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BFS2017: Made to order bags from Tim Tas & Rek, before bikepacking was cool; plus custom Lester Cycles

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Tim Tas & Rek makes custom randonneur and porteur bags in the Netherlands. If you haven’t seen those French names for bike touring styles in a while, it is probably because the explosion of rack-less bikepacking bags have somewhat eclipsed the original all-road tourists. That was in part, due both to an attempt to shed weight, as much as it was just to fit bags on bikes without proper rack braze-ons. In any case, bikepacking wouldn’t be where it is today without randonneur, and there is still a lot to be said for a completely custom, made-to-order set of touring bags tailored not just to your bike, but to what kind of adventures you have in mind. To mount their bags on your bike Tim Tas crafts their own reasonably priced tubular stainless steel racks and worked with friend & frame builder Lester Cycles for this customer’s touring bike to showcase the complete bag setup…

So in a real quick departure from the bags for a second, this bike is a modern steel number from custom framebuilder Lester Janssen of Lester Cycles. Each of his bikes is handmade in Amsterdam, where he apprenticed under some of the best of historic Dutch framebuilders, and refined a clean, simple aesthetic with an attention to detail. Now just since last summer he’s gone out on his own, but has amassed a solid catalog of mostly 700c oriented bikes.

This one is the Adventure, built with Columbus Life tubing, a nice set of pointed lugs, a matching steel fork, an open set of machined dropouts, and enough braze-ons from front to back to bolt up whatever the adventure requires. The bike gets a three color paint scheme with the colors inspired by the dutch Royal Navy tugboat De Noordzee, and gets blue accents to top it off.

That’s where Tim Tas & Rek took over…

Tim Tas custom-made a full set of travel bags for the Lester Adventure, highlighting the blue and gray of the bike. Out back the bike gets a set of waxed canvas roll-top expedition panniers that were custom sized for the bike for a slim shape following the seatstays that would cost the buyer about 150€ for the pair. Up front the bags carry over the slim look with another set of compact custom panniers with the same fabrics for about the same price for the pair. This time the front panniers get an even more narrow profile and zippered access on their rear edge to make them easy to get into when the top bag is loaded.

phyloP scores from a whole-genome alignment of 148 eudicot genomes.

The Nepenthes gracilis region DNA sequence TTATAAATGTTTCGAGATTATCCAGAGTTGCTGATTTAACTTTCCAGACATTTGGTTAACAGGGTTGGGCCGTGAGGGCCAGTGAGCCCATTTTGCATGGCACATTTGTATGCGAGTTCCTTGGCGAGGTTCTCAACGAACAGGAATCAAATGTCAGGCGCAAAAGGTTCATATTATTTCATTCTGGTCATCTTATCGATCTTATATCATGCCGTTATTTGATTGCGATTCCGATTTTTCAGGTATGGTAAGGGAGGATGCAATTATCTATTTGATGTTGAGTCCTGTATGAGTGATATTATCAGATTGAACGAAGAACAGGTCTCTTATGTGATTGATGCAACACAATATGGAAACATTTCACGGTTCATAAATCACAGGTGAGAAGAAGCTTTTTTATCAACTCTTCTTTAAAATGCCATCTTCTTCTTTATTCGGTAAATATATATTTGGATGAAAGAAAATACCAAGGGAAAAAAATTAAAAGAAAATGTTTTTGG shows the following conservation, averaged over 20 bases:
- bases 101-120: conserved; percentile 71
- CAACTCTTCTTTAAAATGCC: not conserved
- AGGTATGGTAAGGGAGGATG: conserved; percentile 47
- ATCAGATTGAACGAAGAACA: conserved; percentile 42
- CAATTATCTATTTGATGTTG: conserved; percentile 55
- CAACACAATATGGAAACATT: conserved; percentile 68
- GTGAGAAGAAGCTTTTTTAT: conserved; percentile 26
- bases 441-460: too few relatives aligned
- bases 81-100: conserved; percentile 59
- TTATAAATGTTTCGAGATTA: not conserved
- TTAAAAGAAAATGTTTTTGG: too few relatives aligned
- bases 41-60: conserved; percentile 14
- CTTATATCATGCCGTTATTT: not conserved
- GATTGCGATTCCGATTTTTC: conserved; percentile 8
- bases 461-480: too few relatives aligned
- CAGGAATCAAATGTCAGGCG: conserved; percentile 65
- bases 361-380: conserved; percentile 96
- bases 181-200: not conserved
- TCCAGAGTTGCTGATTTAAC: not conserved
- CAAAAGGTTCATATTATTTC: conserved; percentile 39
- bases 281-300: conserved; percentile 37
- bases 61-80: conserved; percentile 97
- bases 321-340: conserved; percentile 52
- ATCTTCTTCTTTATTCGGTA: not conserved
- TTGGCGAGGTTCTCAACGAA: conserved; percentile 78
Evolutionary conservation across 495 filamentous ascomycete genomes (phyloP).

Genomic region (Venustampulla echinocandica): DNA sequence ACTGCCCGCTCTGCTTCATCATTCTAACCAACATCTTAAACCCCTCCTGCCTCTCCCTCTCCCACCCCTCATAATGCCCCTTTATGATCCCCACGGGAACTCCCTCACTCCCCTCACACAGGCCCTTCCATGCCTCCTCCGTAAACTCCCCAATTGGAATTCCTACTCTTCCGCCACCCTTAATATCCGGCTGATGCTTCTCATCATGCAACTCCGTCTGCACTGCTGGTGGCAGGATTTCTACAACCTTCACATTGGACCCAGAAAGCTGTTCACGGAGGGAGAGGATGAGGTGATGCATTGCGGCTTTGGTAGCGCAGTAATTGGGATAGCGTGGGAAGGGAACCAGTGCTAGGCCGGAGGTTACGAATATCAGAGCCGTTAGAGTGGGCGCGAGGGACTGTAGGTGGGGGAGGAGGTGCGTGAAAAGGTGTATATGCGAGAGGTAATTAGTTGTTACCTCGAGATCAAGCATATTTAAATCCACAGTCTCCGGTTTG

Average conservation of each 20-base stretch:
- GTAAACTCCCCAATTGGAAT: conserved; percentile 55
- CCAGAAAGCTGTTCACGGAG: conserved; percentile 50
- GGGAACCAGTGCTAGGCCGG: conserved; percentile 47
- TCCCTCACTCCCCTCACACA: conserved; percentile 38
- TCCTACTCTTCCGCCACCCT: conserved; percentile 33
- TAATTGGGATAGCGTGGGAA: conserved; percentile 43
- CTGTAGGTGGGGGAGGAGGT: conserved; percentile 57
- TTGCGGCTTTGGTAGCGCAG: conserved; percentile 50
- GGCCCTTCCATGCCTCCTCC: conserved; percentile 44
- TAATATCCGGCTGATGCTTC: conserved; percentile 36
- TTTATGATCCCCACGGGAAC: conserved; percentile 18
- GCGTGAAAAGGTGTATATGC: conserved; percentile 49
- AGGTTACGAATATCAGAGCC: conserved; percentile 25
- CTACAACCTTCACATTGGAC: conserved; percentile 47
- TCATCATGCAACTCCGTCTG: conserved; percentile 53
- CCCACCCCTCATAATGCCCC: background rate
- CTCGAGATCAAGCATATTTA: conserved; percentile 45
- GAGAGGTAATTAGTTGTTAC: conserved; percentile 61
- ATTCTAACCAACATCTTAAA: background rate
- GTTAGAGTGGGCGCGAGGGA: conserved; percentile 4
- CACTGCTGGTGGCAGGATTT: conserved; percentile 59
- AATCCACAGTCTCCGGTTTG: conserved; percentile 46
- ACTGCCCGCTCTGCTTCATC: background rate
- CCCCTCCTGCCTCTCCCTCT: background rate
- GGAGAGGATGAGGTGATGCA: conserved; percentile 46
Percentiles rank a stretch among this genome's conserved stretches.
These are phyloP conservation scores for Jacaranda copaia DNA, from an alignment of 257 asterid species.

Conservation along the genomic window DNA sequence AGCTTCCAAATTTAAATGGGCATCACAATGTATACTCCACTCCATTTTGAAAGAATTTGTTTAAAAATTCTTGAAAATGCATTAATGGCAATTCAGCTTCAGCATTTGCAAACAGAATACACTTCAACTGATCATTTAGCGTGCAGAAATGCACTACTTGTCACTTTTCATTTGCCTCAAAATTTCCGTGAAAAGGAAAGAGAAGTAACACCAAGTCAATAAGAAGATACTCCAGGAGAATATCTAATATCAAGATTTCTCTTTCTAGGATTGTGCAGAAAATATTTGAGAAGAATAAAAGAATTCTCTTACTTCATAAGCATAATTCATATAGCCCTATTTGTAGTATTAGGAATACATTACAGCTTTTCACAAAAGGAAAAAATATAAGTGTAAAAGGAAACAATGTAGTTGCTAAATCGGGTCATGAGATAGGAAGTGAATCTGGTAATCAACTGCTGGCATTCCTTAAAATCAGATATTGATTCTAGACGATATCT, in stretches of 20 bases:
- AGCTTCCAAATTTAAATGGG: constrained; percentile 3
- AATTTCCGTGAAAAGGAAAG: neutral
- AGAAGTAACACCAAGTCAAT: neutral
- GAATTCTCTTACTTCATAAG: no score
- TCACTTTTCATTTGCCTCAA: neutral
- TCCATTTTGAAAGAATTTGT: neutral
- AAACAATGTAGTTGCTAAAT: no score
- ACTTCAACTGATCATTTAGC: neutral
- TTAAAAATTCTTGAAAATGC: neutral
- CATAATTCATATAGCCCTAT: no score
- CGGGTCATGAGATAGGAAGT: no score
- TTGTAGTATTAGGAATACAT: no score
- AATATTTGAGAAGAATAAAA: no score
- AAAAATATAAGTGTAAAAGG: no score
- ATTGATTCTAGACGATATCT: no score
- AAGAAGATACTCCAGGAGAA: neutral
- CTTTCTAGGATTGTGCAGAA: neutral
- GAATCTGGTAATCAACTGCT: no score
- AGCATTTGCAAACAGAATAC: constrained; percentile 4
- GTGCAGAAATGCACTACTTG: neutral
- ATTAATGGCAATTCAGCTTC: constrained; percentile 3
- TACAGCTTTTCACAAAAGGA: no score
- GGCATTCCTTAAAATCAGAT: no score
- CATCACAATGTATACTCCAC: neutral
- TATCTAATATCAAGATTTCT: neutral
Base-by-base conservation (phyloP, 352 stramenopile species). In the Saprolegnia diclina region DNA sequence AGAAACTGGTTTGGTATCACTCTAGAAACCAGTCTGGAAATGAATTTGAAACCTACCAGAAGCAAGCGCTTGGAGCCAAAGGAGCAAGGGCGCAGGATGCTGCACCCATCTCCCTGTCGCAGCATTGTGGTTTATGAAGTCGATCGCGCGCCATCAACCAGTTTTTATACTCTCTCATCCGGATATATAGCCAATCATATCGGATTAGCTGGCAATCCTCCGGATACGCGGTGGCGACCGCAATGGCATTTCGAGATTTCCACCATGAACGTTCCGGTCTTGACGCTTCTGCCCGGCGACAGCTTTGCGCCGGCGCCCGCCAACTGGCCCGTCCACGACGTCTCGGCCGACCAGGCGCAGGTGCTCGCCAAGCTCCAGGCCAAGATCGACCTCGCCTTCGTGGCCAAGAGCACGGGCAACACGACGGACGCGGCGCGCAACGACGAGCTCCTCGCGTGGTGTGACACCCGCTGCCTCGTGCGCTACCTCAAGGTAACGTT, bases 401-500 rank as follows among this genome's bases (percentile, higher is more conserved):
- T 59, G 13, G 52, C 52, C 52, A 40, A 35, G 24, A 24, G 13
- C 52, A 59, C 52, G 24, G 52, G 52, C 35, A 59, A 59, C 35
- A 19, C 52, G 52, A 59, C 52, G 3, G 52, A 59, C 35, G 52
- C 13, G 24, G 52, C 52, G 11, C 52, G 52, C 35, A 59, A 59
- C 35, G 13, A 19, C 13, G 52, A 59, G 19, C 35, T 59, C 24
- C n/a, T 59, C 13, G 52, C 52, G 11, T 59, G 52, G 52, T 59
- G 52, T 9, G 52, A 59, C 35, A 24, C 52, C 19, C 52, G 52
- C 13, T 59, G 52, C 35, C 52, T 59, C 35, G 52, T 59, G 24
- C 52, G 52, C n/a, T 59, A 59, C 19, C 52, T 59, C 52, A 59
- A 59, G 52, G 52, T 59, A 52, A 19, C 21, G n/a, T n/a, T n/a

That leaves the narrow frame bag under the toptube that Tim Tas didn’t mention an exact price on (likely a bit over 100€) and the classic 130€ Randonneur bad on top that offers all of the sorting capabilities of the traditionally styles French fast touring bag, with a clear waterproof map pocket on top. All of the bags feature a healthy dose of reflective striping, plus inner linings, reinforcement at stress points and all of the customization possibilities you can imagine.

Having a glance at Jean Michel of Tim Tas’ own bike was a fun inside look at what we don’t see a lot of in cycling these days. His touring rig has clearly seen a ton of use. And of course further evidence of Road Plus being around for a while. Much like the simple zipped closure on the front Lester panniers, Jean Michel uses the same layout on a custom vertical frame back he crafted for his own bike that leaves plenty of space for a full size water bottle in the front triangle of his large lugged frame – an older Orbit Gold Medal built in England, presumably in the 1980s or 90s.

Giant fat Compass 26 x 2.3″ Rat Trap Pass tires, the most modern 7 speed Suntour SVX derailleur the 80s could dish out, one of the original compact doubles in now obscure 86mm BCD, and big pinned platform pedals to put the power down.


Beyond the bags on the Lester, Tim Tas also has a nice looking snap-closure, wedge-shaped saddle bag for 90€ with pockets and a bungee inside to keep everything organized. Then there are the standard small panniers from 180€ which add a lot more features like lash point bungees, pockets inside, and even optional shoulder straps for off-the-bike use.

Like all of their bags, these too are made-to-order, so you can always customize as little or as much as you want.

Tim Tas & Rek make the tubular stainless racks to support all of their bags as well. Here you have the 80€ randonneur front rack, the 85€ rear rack, and a giant 125€ porteur front rack. The Lester at the top used a customized slimmer version of both the randonneur front and typical rear racks to keep the bag profile low and close to the wheels, but went without the 65€ stem-mounted decaluer hook that usually make it quick and easy to  remove a rando bag.

Tim Tas ships worldwide and is happy to work with you to customize bags and racks for any adventure.

TimTas.nl & LesterCycles.com

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7 years ago

You know that panniers just don’t work on mountain bikes, right? Bikepacking bags were developed for a reason.

7 years ago

Yeah, only roadies are cool

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